Column: Restoring Cars Is an Emotional Journey

A restoration is more than just rejuvenating a car. It’s a trip through the senses and emotions. 

Every project has a clean side and a dirty side. Currently, I have four restorations going: I’m on the dirty side of three and, thankfully, very much on the clean side of one.

You might ask what a guy who works full time running a media company is doing with four active restorations. I would argue that I need to get things going to meet magazine deadlines, or that I need to get parts media-blasted and powder-coated before my supplier situation changes.

But the truth is I probably need to admit that I am in over my head and am trying to keep my nose deeply in the shop in order to help me forget that I can’t go anywhere right now because there is a pandemic raging. But I digress.

Some days I wonder if I’m getting a bit too old for the dirty side of a restoration. Dealing with long-frozen bolts and rust in the eyes isn’t for everyone. Then there’s the sweet, sweet scent of rat feces found in the backs of long-stored Bugeye seats, along with the symphony of grinders, wire wheels and media-blasting cabinets that team up to ruin your hearing for life.

Then there are the emotions that come with discovering a car’s true potential. Now, finally, you can see the project from the inside out. Most people might see a bare frame and a pile of parts, but you now have a vision of where this is going. You can do it. 

Or it can go the other way: After disassembly and cleanup, perhaps a car isn’t as pristine as you’d wished. Power through, sell it to someone else, or just pull a cover over it? I’ve been there as well. 

My soundtrack in the shop corresponds to these tasks. When I’m tearing up stuff and making noise, it’s loud, angry music: AC/DC, Guns N’ Roses and Social Distortion.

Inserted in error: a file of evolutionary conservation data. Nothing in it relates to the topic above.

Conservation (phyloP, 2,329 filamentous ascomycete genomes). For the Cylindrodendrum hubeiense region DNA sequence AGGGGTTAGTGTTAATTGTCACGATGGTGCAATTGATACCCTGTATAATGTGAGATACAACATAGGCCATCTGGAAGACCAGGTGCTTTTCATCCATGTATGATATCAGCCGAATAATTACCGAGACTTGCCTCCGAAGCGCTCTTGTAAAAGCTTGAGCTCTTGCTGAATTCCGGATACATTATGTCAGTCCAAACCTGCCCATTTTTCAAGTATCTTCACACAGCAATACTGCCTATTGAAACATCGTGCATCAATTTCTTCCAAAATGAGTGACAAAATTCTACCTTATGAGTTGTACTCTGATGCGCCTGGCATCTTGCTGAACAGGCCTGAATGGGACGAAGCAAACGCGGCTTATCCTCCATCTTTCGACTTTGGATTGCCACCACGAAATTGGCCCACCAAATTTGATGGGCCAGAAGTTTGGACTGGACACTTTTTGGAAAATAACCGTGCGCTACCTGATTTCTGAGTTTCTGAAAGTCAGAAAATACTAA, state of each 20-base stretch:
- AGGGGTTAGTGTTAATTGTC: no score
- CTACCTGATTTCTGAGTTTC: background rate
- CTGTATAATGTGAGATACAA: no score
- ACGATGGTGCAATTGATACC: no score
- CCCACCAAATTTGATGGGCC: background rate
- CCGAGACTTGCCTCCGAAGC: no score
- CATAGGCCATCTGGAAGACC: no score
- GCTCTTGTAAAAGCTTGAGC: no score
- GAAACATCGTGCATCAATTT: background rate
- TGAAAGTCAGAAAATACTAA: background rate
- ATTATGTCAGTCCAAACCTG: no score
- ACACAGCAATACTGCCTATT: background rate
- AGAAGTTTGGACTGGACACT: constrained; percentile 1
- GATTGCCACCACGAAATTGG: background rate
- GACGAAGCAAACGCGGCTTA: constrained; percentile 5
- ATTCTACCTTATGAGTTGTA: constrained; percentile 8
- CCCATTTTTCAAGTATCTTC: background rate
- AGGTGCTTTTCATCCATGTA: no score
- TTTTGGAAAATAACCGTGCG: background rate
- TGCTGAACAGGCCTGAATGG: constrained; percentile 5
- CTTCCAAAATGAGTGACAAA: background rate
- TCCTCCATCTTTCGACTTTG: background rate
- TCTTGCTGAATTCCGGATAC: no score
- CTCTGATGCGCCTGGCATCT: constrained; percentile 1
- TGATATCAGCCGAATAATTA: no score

And when doing fine, delicate work, I switch to more mellow music from folks like Chris Stapleton, Norah Jones and John Prine. This easier music soothes and coddles me as I gingerly reattach trim, install a new wiring harness or fine-tune the engine. 

Finally, after all that work–both physical and mental–it’s time to turn the key and bring it all back to life. Suddenly those long nights no longer seem so long. That first test drive around the block magically cures the burns, cuts and whacked knuckles. 

Now it’s time for drives on sunny days, races at the track, and rallies through the mountains. Looking back, that restoration was fun. 

But, for so many of us, another one looms. We find something that looks even more appealing: faster, rarer, sleeker. We pick up another rough junker and go through the whole vicious process once again.

Why do we do it? It’s certainly about more than just a car. Personally, I love the learning process as I find out more about the machine and–the big thing–the people and clubs who serve that marque. There are shops to visit, events to attend. 

So, it all makes sense, right? We restore to learn, socialize and, perhaps most of all, enjoy that sense of accomplishment. I’ve even told people it’s my way of recycling and helping Mother Earth, but that’s probably a stretch.

What are your favorite parts of a restoration? Is it the excitement of dragging home that new project, the painstaking process of putting it all back together, or the satisfaction of putting some chrome back on the road? I’d love to hear about it: tim@classicmotorsports.com.

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